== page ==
BROOKLYN — Mayor Bill De Blasio pressured Department of Buildings officials to lift a vacate order over fire code violations at a Bed-Stuy yeshiva managed by one of his top fundraisers in Williamsburg's Satmar community, according to a report.
The claim comes as de Blasio faced questioning Friday by federal prosecutors about his relationship to Moishe Indig, a top Satmar fundraiser for the mayor whose name is on the school's building permits, in an ongoing corruption probe, according to the New York Times.
The allegations stem from Department of Buildings inspections in 2014 of two yeshivas located on Sanford Street in Bed-Stuy, according to Kings County Politics.
Inspectors hit the school at 88 Sanford St. with a partial vacate order because the basement was being occupied illegally with classrooms, building records show.
A second building in the complex located at 96 Sanford St. was hit with a full vacate order — which is still active — after being illegally built without permits or city approval, according to Department of Buildings records.
As soon as the vacate orders went out on Dec. 24, the mayor began pressuring Buildings Department Brooklyn Commissioner Ira Gluckman to lift them — even called Gluckman from Indig's cellphone, according to Kings County Politics.
When the vacate order was rescinded the same day, a building inspector wrote that the yeshiva could use the basement on condition that they had fireguards on site and wrote it was "ok to occupy entire cellar and first floor classrooms as per [Borough Commissioner] Ira Gluckman based upon joint inspection result," according to Department of Buildings records.
The allegations were uncovered by Kings County Politics editor and founder Stephen Witt in 2014 who was working for Our Time Press at the time. But the site but didn't run the story for fear of retaliation from the mayor's office, according Kings County Politics.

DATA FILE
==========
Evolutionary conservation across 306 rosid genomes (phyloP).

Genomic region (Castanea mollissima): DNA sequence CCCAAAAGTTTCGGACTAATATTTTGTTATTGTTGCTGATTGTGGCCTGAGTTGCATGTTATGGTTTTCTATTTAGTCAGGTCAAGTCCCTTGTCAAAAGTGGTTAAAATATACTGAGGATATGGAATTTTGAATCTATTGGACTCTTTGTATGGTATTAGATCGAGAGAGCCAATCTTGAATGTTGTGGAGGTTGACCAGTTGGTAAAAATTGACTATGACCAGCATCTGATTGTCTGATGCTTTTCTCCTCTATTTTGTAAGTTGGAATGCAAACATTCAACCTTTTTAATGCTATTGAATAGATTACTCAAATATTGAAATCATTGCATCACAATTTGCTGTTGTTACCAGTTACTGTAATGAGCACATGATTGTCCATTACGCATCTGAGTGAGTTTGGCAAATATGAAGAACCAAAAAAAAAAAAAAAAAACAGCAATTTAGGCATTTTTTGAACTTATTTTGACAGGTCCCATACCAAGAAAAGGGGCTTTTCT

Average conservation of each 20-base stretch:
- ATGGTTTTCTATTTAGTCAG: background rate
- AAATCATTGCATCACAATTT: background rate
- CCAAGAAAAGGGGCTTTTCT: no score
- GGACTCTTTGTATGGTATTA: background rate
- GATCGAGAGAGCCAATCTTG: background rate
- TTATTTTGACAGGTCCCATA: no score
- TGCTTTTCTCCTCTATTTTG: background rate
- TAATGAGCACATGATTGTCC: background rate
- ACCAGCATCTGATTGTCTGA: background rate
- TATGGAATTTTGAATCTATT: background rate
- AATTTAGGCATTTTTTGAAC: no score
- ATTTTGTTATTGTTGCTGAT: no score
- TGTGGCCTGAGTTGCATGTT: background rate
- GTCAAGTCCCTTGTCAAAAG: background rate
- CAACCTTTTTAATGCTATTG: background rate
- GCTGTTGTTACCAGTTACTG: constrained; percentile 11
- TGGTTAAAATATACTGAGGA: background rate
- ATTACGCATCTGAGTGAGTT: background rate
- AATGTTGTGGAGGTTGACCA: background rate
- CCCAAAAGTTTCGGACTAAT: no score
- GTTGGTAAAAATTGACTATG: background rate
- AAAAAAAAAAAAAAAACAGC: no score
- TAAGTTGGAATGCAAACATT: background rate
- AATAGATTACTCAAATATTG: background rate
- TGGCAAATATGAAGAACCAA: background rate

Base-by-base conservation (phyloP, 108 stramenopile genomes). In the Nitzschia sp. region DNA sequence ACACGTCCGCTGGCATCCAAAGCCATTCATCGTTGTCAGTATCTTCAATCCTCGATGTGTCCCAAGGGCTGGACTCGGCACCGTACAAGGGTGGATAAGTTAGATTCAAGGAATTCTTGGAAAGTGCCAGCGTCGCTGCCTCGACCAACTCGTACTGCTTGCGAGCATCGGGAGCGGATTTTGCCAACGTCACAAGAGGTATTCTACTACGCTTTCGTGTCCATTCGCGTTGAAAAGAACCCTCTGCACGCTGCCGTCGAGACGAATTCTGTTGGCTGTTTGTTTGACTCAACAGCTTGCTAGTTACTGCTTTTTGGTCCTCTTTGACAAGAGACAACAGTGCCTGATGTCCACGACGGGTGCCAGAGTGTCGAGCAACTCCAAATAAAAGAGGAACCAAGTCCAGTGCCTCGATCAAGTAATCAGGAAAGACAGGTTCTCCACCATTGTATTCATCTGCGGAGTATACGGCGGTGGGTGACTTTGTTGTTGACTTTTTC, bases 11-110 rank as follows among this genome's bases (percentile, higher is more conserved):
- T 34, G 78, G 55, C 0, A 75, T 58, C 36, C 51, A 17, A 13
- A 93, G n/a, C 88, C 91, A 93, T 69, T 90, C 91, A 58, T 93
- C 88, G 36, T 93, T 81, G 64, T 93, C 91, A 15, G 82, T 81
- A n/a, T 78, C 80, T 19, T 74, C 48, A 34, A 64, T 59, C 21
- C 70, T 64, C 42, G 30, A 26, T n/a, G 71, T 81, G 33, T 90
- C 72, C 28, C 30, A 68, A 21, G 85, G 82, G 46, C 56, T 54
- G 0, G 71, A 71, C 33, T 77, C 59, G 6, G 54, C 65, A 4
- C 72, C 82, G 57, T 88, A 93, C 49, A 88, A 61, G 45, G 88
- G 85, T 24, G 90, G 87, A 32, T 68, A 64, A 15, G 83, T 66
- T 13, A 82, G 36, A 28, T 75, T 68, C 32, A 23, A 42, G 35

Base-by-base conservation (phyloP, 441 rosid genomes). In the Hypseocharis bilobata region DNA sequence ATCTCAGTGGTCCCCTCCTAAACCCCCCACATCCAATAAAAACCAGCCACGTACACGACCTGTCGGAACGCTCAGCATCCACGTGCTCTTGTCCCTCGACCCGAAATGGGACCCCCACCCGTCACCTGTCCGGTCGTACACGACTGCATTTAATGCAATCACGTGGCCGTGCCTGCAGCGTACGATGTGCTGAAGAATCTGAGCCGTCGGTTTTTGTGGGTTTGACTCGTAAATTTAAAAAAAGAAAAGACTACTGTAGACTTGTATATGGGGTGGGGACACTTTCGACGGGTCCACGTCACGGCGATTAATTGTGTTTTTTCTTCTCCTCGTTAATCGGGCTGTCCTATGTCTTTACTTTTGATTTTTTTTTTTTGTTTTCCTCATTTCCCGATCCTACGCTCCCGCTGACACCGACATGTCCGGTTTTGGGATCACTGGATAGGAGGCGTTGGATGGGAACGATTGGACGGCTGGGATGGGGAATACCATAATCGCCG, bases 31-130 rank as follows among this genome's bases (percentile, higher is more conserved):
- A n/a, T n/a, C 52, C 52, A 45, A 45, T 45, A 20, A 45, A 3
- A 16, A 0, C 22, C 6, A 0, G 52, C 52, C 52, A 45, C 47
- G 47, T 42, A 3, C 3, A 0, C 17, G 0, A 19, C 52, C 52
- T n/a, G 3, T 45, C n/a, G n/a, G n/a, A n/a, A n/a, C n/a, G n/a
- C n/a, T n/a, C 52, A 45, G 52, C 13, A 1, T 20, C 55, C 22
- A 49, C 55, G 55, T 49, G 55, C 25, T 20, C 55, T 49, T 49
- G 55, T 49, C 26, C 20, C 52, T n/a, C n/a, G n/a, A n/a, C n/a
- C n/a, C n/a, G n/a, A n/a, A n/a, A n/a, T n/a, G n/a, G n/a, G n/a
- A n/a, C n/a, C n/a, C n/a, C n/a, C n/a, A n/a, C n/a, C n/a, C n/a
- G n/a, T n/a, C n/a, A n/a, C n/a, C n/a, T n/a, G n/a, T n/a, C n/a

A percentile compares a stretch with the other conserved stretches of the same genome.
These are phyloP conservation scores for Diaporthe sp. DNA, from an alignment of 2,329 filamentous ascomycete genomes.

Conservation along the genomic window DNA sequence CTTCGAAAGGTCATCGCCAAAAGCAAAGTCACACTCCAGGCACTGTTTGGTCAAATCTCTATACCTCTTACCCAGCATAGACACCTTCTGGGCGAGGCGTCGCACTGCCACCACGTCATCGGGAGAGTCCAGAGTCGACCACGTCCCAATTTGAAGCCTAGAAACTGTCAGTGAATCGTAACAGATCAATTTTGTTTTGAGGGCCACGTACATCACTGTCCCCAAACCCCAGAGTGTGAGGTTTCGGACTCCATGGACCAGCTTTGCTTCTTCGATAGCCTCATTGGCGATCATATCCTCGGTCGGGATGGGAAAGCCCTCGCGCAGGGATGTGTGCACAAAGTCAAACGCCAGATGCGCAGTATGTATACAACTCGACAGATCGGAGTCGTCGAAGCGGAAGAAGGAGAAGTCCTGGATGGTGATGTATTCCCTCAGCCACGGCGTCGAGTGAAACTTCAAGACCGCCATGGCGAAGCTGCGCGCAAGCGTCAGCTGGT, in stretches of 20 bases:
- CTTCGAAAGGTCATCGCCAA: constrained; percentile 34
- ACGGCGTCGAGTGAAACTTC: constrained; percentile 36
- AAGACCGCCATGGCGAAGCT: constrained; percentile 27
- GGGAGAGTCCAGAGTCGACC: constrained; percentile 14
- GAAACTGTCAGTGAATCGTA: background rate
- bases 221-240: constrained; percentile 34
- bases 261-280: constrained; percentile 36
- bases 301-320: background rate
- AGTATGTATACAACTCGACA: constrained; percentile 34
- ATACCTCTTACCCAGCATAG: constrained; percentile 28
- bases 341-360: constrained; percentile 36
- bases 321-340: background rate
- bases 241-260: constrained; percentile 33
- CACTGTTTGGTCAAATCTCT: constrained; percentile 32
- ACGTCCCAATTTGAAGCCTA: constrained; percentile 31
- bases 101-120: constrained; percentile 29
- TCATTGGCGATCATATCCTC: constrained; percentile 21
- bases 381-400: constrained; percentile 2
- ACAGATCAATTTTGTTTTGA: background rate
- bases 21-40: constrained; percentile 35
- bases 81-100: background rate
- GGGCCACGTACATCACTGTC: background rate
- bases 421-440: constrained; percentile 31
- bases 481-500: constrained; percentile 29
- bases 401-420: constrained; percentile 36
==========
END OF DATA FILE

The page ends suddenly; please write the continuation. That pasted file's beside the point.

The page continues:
In December, Witt turned over his notes on the allegations to U.S. Attorney Preet Bharara’s office, the website reported.
Mayoral spokesman Eric Phillips denied the mayor put pressure on the DOB to lift the vacate order.
"This isn't any more true now than it was more than year ago when we called it out as a fabrication and the reporter admitted to us that he did not trust his source as credible," Phillips said. "The mayor never intervened in this issue. Period."
Spokeswoman Melissa Grace said that rescinding a vacate order on the day it was issued was typical, and explained that Gluckman handled the issue himself because it was Christmas Eve and the department was functioning with a skeleton staff.
"A vacate order was issued because there were not two means of egress in case of a fire. The order was rescinded the same day, after the owner satisfied us that he had hired multiple fire guards, which addressed DOB's fire-safety concerns," she said. "We don't want to force people to leave their home, business, or school unless we absolutely have to — which is why it's not uncommon for DOB to rescind a vacate order once an owner has satisfied our safety concerns."
Indig, a member of Brooklyn Community Board 1 who was included on the Village Voice's 10 worst landlords list in 2010, hosted a fundraiser for de Blasio in 2013, according to WNYC's list of the mayor's fundraisers.
Indig didn't immediately return a request for comment.
In December, Yitzchok Iziel, another Satmar leader who raised funds for Bill de Blasio, was arrested by the F.B.I. for food stamp fraud as part of an effort to squeeze more information from him about the mayor's fundraising, the New York Post reported, attributing the information to anonymous sources.
Leading up to that arrest, federal investigators questioned Indig and confiscated his phone, according to the New York Post.
A spokesman for U.S. Attorney Preet Bahara declined comment on the claims against the mayor or the ongoing probe from their office into de Blasio's fundraising practices.
The mayor's office declined to comment on de Blasio's meeting with federal prosecutors Friday.